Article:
Where to find the best bagels in NYC
Ushered from the oven on oak dowels by the waitstaff, fresh bagels are annouced to the dining room with a shout of “hot bagels!” as they come through. The glossy, boiled-then-baked rounds, with toppings like salt and pepper or everything seasoning, are smaller than the average bagel making it perfectly acceptable to have more than one.
Russ & Daughters has been New York's pinnacle Jewish deli since 1914, serving lox, herring, bagels and other specialty foods out of their shop on the Lower East Side. Not only are the bagels stellar, but the bagel sandwiches are just as impressive like the Super Heeb with horseradish cream cheese, wasabi-flavored roe and sublime whitefish salad.
This neighborhood gem has been one-upping popular Upper West Side bagel establishments for years, serving freshly boiled bagels in their most perfect form. A respectable array of toppings includes cream cheeses (blueberry, sun-dried tomato, walnut-raisin), Tofutti, deli meats, salads and silky smoked fish—though we can happily tear into one of their bagels as is.
Large, crusty bagels with pillowy insides are hallmarks—along with an extended wait on their long lines—at this beloved shop, which launched in 1976 on 21st Street before expanding to Midtown East. Come prepared to choose between their 18 varieties of house-made cream cheese, from sweet (apple cinnamon, blueberry) to savory (sundried tomato, jalapeño).
This Nolita bagel shop has been getting a ton of buzz and not just for their hand-rolled and poached Montreal-style bagels and house-made spreads (scallion cream cheese, smoked mackerel). While they're menu is great as is, frequent collaborations with NYC's best chefs and restaurants have New Yorkers flocking for their inventive breakfast creations.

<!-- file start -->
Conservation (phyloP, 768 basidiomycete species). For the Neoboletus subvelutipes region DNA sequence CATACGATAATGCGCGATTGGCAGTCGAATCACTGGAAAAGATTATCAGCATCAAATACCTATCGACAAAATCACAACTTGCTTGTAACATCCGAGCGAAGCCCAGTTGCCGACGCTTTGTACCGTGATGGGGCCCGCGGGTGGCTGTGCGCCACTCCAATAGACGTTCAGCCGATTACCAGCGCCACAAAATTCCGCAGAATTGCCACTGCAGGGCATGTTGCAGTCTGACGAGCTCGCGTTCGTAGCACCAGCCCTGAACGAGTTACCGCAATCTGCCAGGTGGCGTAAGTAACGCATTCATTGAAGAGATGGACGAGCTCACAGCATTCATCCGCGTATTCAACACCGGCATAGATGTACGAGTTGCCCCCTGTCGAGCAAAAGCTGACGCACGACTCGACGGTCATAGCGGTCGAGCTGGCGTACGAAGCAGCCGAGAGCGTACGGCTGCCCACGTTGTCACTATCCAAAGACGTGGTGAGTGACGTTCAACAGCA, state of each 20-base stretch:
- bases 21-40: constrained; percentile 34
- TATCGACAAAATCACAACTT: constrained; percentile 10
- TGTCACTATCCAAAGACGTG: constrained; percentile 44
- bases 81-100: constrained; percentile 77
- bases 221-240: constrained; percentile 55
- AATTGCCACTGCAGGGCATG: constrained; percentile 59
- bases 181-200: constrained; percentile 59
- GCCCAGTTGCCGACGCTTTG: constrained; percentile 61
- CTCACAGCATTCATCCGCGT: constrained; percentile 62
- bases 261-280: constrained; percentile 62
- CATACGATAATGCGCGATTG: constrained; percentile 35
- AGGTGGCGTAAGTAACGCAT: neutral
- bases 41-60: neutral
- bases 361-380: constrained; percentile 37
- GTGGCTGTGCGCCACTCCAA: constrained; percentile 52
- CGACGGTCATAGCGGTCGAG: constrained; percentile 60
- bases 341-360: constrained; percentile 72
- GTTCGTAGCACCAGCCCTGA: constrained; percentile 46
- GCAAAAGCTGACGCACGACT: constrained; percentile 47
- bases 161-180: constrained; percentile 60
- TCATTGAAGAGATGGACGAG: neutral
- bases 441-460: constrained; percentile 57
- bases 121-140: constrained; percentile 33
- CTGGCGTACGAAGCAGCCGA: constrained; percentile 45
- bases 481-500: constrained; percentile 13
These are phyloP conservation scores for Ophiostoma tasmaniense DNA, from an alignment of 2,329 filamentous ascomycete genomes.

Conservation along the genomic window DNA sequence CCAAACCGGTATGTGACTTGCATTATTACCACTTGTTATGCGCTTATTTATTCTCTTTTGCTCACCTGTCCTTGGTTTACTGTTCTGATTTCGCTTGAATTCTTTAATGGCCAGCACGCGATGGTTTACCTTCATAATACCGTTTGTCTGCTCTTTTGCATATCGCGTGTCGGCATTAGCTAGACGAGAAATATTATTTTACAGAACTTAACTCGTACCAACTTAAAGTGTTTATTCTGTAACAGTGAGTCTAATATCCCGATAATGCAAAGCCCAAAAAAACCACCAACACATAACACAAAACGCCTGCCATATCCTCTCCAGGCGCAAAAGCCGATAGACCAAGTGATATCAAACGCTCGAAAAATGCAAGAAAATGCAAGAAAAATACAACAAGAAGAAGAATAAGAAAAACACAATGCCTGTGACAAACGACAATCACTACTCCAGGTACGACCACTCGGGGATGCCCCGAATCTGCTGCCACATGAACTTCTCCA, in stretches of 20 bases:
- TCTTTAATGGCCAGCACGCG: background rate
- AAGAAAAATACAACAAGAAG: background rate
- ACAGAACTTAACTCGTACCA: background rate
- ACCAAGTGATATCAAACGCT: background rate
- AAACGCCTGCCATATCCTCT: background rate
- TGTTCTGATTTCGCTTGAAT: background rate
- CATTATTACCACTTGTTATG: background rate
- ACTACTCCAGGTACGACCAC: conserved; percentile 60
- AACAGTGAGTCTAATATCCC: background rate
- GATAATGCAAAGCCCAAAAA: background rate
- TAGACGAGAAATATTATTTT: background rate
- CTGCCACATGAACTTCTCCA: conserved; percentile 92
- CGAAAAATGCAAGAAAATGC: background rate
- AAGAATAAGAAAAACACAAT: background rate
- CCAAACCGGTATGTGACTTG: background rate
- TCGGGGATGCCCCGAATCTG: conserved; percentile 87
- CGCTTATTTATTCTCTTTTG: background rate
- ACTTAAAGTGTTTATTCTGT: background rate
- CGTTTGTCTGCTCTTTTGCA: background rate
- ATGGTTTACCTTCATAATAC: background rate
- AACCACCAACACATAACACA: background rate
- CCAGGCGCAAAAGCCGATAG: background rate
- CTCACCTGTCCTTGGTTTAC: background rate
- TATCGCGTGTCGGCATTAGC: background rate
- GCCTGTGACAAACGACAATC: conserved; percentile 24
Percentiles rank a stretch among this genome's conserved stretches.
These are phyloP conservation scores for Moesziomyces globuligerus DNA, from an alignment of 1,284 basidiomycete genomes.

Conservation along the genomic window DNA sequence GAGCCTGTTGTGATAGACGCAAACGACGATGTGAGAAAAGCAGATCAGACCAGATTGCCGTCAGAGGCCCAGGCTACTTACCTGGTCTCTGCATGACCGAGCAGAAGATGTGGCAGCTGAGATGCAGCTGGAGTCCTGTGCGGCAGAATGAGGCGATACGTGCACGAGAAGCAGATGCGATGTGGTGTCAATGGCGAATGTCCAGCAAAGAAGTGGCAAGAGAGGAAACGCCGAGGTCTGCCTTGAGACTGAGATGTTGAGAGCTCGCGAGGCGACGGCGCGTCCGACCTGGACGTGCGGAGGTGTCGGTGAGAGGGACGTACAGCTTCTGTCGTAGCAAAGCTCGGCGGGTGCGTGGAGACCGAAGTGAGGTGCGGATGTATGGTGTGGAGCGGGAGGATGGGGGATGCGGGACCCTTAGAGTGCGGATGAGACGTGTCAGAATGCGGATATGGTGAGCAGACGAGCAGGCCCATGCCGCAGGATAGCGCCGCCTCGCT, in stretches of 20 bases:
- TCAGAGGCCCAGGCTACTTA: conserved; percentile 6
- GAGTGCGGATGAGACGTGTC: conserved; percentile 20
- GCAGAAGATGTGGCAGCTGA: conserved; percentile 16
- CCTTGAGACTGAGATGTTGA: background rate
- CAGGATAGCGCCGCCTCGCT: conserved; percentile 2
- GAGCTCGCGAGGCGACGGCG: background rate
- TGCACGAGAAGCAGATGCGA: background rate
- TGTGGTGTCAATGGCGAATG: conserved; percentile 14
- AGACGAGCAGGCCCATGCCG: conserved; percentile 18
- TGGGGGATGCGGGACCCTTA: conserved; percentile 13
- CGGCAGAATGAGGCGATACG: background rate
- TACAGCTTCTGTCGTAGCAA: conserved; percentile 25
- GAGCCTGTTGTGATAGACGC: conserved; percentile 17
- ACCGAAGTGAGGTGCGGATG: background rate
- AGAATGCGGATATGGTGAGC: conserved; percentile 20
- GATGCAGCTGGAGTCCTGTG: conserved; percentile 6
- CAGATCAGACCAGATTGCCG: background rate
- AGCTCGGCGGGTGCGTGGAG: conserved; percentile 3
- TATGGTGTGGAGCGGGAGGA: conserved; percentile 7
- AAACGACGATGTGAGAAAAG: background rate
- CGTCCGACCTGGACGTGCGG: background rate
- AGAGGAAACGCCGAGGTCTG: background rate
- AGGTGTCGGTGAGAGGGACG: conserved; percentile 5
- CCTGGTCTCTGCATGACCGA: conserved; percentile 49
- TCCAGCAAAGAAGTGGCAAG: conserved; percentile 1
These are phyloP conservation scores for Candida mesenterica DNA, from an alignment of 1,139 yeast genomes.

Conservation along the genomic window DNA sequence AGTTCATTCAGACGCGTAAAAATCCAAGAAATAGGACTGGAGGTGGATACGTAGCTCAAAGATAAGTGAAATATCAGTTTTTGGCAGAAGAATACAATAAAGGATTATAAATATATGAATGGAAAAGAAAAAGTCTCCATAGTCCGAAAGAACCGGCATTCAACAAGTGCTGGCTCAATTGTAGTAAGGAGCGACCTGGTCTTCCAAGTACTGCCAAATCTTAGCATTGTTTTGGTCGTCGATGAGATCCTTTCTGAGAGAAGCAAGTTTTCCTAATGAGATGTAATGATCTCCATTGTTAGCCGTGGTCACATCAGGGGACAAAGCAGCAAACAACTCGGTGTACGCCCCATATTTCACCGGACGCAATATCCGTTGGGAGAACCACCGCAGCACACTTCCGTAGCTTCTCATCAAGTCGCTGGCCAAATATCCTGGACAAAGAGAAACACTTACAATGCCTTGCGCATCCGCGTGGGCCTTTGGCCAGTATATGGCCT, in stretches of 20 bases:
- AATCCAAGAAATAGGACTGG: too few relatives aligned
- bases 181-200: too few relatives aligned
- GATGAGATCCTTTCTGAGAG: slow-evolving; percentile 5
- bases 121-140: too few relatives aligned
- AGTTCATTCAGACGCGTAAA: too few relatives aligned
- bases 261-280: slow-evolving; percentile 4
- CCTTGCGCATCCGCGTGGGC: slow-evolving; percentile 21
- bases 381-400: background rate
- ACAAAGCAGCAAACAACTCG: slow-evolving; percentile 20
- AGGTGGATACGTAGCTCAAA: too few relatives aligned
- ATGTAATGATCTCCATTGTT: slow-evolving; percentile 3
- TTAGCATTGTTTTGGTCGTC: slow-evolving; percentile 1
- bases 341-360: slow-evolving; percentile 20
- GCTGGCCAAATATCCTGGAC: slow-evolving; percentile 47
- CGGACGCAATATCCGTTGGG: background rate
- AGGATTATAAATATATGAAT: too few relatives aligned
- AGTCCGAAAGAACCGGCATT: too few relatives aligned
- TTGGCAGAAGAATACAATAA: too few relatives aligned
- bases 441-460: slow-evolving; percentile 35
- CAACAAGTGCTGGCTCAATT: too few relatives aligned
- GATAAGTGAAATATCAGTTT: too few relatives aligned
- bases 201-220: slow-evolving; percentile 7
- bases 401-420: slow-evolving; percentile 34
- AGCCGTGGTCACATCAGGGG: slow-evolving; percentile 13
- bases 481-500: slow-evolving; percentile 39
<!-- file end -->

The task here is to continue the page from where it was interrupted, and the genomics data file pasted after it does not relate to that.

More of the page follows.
This Tribeca standby has been hand-rolling and kettle-boiling bagels since 1994 (they've even now expanded with locations on the UWS and in Grand Central). Choose between 18 types of smoked and pickled fishes from Acme, 16 cream cheese varieties (including four tofu-based ones) and 11 flavors of bagels.
The five-decade-old Fresh Meadows bagel maker offers firm, old-fashioned bagels that are kettle-boiled and then baked for a crunchy outer crust and moist inner chew. You can get this Queens landmark's hand-made rounds in flavors like egg-onion, everything and blueberry.
This legendary deli is a madhouse at breakfast and brunch and there's a good reason why. Their bagels are tender vesseks for the smoked fish platters, that are pricey but gargatuan. Same goes for the sandwiches that give you the option of packing it all on a bagel or a bialy.
This West Village standby—opened in 1996 by former Merrill Lynch VP Adam Pomerantz—turns out superlative bagels in 15 varieties (poppy, cinnamon raisin, sesame). The lines can be overwhelming but luckily the spot is able to crank through customers getting you a bagel and shmear faster than you can say Nova Scotia.
The Park Slope bagel counter specializes in hand-rolled, kettle-cooked bagels in 17 varieties (cinnamon raisin, pumpernickel, garlic), which you can trick out with a vibrant array of flavored cream cheeses (mixed berry, guacamole), smoked fish or with the bodega-breakfast-of-champions, bacon, egg and cheese.
Some bagel shops are in the business of wacky flavors—not this Gramercy storefront, which earned its ways into the upper echelons of New York bagels for its traditional rounds (salt, sesame, poppy), sporting crowd-pleasing chew factor and expert seasoning. Pick your poison and build your own sandwich with choices of deli meats and smoked fish galore.
Bialys may be the namesame at this historic Lower East Side Jewish bakery, which opened back in 1936, but the bagels stand up on their own as a reason to visit. Made in three stages—kettled boiled, baked on burlap boards and finished on stone—the bagels have a rich sweetness courtesy of pure malt syrup.
This century-old kosher spot has an old-world reputation for producing cutting-edge artisan breads. Though aside from the classic rye, the bagels bring a new-world flare to the table. Instead of the classic boiling and baking, they use a high-tech steam oven to get the same glossy finish on each soft beauty.
The old-fashioned boil-and-bake technique stays true in this diner upgrade. Small-batch batches of low-rising dough rings are set on burlap-covered boards and given a spin in a rotating tray oven, resulting in springy-yet-crusty vehicles for spreads like beet-horseradish, cucumber-dill and wasabi-tobiko cream cheeses.
Enjoy your morning coffee in this 25-seat East Village café while you get to enjoy the show of bakers boiling rings of dough in the open kitchen. The menu includes homemade lox and regular bagels, plus "old school" versions—smaller, chewier rounds made without the dough conditioners that lend latter-day bagels their fluffiness.